Most of the food offerings remain on a daily rotation but they do offer special dishes on the weekends. On most weekends (or the coldest of winter days), they feature a special Dominican dish called sancocho which is a hearty stew filled with different kinds of meats and root vegetables. Sancocho is a special occasion meal in the DR. It’s also known as the stew of the seven meats. The number of different meats in the stew is a bragging right (makes sense when in many poor Dominican communities, meat can be scarce) and generally coincides with the importance of the occasion. It can also include green plantains, green bananas, yuca and other types of root vegetables of which there is a surprisingly large variety in the DR. Every Dominican doña has a slightly different version of sancocho and every family claims that their recipe is the best. Sancocho is the ultimate form of comfort food and the Compres family knows that during the tough winter months here in the States, their compatriots need as much comfort as possible.

Beef with Tostones

Don’t make the mistake of thinking that Los Hermanos only serves what is on the steam table. Not all Dominican dishes lend themselves to long and slow cooking. One of the most popular Dominican side dishes is tostones or twice fried, smashed green plantains. They are best served hot, straight out of the fry pan and they can be made to order at Los Hermanos anytime as long as you know to ask. Another Dominican staple is the highly caloric and gut bursting breakfast of the “tres golpes”. The base of the dish is mangu or green plantain that is boiled and mashed with butter. A mountain of mangu is accompanied by the three hits of fried egg, fried salami and fried cheese. This is a dish that most certainly evolved from a time when most people performed hard physical labor and needed such a dense and filling meal to get them through the day. If you’re not headed to work in the fields though, you’ll probably find yourself wanting to crawl back into bed for a nap.

Dominican breakfast – Los Tres Golpes

If you’re looking for something lighter, there are empanadas or coconetes which are a cross between a coconut and a gingerbread cookie. Every Caribbean country has a version of a coconete. Los Hermanos also prides itself on its fresh juices and smoothies. Like any tropical country, there’s a huge variety of delicious fresh fruit in the DR that is juiced or served as a smoothie blended with sweetened condensed milk and ice. Many of the fruits popular in the DR are difficult to find in the US. Aris and Raymond recognize that canned or jarred versions just won’t cut it and they go to great lengths to find the freshest fruit possible. One of these fruits is the guanabana or soursop which is large with a spiky green skin and meaty white pulp often compared in texture to lobster. Guanabana is slightly musky and related in flavor (but not texture) to a pineapple. It makes delicious juice but it has to be fresh. After looking far and wide, they found a distributor in Colombia where they get freshly jarred guanabana meat for juice and smoothies. Similarly, their chinola or passionfruit juice contains flecks of the little black seeds which, along with the fantastic flavor, is a sure sign that the pulp is fresh.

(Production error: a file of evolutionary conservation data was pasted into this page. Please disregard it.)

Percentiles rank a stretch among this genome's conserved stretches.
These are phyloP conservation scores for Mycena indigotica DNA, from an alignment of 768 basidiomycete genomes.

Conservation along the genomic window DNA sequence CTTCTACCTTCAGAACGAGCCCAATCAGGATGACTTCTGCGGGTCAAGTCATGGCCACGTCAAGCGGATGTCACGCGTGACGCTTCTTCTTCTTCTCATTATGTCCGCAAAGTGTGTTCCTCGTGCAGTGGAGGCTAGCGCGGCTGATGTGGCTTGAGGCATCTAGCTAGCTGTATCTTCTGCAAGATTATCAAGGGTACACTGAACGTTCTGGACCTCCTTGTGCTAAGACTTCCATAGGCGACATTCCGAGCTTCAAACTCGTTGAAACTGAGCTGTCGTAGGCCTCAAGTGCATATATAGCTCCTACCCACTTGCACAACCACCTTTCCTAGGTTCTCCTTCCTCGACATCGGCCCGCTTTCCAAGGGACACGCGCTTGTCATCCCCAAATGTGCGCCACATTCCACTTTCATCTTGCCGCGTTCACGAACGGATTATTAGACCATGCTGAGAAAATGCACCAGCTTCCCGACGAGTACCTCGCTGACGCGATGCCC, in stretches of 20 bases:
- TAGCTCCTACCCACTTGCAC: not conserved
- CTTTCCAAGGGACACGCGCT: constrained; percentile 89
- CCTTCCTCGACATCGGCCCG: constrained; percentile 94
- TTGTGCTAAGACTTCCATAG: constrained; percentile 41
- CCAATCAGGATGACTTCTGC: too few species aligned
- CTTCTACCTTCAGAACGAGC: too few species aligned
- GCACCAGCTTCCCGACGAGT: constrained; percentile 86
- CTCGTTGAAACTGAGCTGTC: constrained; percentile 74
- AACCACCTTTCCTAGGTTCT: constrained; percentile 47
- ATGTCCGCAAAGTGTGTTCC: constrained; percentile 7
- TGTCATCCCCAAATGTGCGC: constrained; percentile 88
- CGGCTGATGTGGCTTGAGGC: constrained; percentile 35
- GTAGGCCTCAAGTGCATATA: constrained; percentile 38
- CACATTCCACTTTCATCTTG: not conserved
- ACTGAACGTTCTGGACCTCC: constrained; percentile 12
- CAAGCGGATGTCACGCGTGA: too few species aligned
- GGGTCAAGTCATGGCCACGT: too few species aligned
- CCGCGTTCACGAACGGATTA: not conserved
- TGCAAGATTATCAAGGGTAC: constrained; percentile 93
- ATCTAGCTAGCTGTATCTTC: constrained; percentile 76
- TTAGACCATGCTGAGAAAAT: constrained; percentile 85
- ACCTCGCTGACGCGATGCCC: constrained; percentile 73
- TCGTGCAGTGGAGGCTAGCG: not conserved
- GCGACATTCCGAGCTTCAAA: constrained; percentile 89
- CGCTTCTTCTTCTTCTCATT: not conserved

As if all of this weren’t enough, Los Hermanos also offers homemade sweet treats and catering services as well. Mercedes may no longer be cooking all the savory food, but she is still the head baker. She makes the popular Dominican sponge cake with fruit filling and a stiff egg white icing. She also makes Latin American classics like rice pudding and dulce de leche. Desserts can be ordered for special occasions or enjoyed individually at the restaurant. The brothers also cater events like weddings or parties. Aris and Raymond singlehandedly handle the pricing and ordering of the food for events, as well as the delivering and serving. A few years back, they were approached by the Nationals baseball team to provide food for visiting teams playing away games here in DC. Initially just a few times a season, they now cater every away game because the many Caribbean players on the teams can’t get enough of the familiar comfort food. When Nationals baseball players come into the restaurant, the dish they most often request is the simple daily staple called the Dominican Bandera – braised chicken, white rice and red pinto beans. The food from their childhood. The dish that exemplifies Dominican cuisine in its rustic simplicity.

Considering the longevity and success of Los Hermanos, I asked Aris and Raymond what makes them the most proud about what their family has built. Raymond mentions the fact that when he told people about wanting to create a Dominican comedor, many told him that there was no way that a restaurant of only Dominican food would be successful. He’s proud to have proven the naysayers wrong. Aris is proud of the reputation they have built as the best Dominican restaurant in the entire Washington DC region. So good, in fact, that many famous DC residents have become customers including a few DC mayors and politicians and recently, Puerto Rican Supreme Court Justice Sonia Sotomayor.

So what is next for the brothers Compres? They have plans to open a second location on the edge of the city with easy access to neighboring Maryland towns and even Baltimore, where many of the Dominicans who once lived in Columbia Heights have gone. The family’s success began with irresistible food, but they have grown and prospered because they have skillfully adapted to changes and challenges. And in typical Dominican fashion, they have welcomed everyone into their restaurant and made us all feel part of something very special.

Visit Los Hermanos

1428 Park Rd NW, Washington, DC 20010
(202) 483-8235

About the author: Laura Pimentel is a Washington, DC based foodie who likes to explore her world one bite at a time.  Visit The Author’s Website

All Photos By Nicole Harkin

Carnival Restaurant